Currently, that's my game plan right now. We are working on adjusting the medication so I taek what I need but at the same time, this weight gain side effect is as minimal as possible. It's nice to hear this again from you though knowing that what my psychiatrist said was the exact same thing so thank you so much for that. :)

Candid wrote:This is the trouble with head drugs. You can pick people on the street who've been taking them for years: great flabby bodies and expressionless faces. If you're feeling anxious and depressed about that -- and who wouldn't be? -- it has to be asked whether the cure is worse than the complaint.

Now you're looking to introduce another factor to obviate the side-effects. You're convincing yourself something has to come from the outside to make life okay.

I think it's worth having a discussion with your GP about gradual reduction of your medication, at the same time asking him or her to refer you for some kind of talk therapy. It isn't normal to 'need' pills to deal with life.

First-world diet in the 21st century has a lot to answer for when it comes to mental health. Our ancestors weren't taking fistfuls of pills, they were just getting on with it. The astronomical rise in pill-popping is down to an unscrupulous pharmaceutical industry taking advantage of vulnerable people who are easily convinced they need pills.

Taking charge of your own life and dietary intake is an immediate confidence-booster.


Yeah I have been attempting to do that. I guess that's the route I must continue to do. Thank you so much. I thought i'd post on here anyways in case there's something I haven't thought of before, but I guess that was all in my head this time haha.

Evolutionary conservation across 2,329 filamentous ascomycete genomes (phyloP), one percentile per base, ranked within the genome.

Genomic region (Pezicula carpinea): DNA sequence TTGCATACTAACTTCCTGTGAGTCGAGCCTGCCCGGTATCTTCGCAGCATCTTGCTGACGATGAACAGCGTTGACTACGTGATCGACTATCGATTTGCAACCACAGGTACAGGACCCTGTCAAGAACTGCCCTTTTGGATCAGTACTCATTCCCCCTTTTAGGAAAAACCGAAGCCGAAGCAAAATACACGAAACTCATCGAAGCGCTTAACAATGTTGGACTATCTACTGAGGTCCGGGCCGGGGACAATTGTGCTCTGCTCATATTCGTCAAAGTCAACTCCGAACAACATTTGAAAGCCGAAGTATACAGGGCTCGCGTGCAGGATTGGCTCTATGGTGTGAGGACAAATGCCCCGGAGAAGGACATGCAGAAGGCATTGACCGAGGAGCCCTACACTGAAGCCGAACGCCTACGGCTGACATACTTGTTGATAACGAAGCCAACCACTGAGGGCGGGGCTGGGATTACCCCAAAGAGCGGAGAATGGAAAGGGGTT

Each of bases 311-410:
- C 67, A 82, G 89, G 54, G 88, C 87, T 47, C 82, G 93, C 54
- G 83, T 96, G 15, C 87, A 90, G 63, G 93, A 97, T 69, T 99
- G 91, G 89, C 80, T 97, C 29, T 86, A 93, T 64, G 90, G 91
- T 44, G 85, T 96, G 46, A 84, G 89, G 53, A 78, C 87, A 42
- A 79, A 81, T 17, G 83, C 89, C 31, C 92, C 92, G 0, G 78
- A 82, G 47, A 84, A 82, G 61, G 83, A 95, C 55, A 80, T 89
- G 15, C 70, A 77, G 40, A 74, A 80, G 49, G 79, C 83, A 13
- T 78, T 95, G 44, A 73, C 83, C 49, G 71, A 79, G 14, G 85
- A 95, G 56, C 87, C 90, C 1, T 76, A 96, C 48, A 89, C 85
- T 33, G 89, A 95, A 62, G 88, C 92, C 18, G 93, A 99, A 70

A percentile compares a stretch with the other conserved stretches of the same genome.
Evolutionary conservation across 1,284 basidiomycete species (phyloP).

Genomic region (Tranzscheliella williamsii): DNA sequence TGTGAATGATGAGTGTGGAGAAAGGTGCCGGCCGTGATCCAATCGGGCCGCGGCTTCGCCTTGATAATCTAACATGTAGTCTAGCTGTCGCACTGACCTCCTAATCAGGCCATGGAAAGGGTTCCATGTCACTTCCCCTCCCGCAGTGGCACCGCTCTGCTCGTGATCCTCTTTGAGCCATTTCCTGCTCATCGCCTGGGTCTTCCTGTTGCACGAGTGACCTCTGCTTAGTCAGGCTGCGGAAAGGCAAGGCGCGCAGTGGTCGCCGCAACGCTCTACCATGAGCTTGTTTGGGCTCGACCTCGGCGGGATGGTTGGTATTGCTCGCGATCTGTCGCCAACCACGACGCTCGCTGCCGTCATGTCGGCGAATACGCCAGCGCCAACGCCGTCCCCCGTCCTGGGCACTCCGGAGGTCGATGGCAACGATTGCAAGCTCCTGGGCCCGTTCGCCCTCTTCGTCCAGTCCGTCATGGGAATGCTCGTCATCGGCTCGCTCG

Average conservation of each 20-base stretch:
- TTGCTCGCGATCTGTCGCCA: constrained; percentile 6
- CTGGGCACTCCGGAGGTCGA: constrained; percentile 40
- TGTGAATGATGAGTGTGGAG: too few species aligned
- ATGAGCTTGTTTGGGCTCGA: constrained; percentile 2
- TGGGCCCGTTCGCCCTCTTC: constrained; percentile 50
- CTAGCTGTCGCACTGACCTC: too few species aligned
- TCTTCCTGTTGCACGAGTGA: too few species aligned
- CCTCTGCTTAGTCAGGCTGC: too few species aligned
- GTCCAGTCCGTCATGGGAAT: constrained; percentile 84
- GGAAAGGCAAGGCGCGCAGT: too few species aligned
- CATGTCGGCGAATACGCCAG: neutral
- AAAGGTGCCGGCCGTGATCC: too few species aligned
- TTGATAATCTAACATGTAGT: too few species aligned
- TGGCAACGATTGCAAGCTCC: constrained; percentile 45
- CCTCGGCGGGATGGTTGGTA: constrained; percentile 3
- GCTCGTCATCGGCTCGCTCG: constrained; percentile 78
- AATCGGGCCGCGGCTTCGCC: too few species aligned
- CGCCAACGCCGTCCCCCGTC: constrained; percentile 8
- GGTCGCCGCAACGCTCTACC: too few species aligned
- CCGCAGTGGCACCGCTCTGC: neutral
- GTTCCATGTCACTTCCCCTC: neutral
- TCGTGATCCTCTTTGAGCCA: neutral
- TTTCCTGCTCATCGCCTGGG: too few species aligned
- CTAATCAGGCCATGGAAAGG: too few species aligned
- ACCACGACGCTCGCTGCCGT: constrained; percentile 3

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#4

Postby Candid » Mon Dec 31, 2018 7:28 am

The body has its own wisdom, and "the body" includes the mind. I predict that as you refine your diet, the anxiety and depression will melt away and you won't need the head drugs any more.

With this and another thread, viewtopic.php?t=107688, I'm getting inspired for the New Year.
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#5

Postby GinoMidnight » Wed Jan 02, 2019 5:51 pm

Candid wrote:The body has its own wisdom, and "the body" includes the mind. I predict that as you refine your diet, the anxiety and depression will melt away and you won't need the head drugs any more.

With this and another thread, viewtopic.php?t=107688, I'm getting inspired for the New Year.



I was thinking about doing a keto diet actually so maybe it's time I start doing this more. Maybe try this raw food diet too!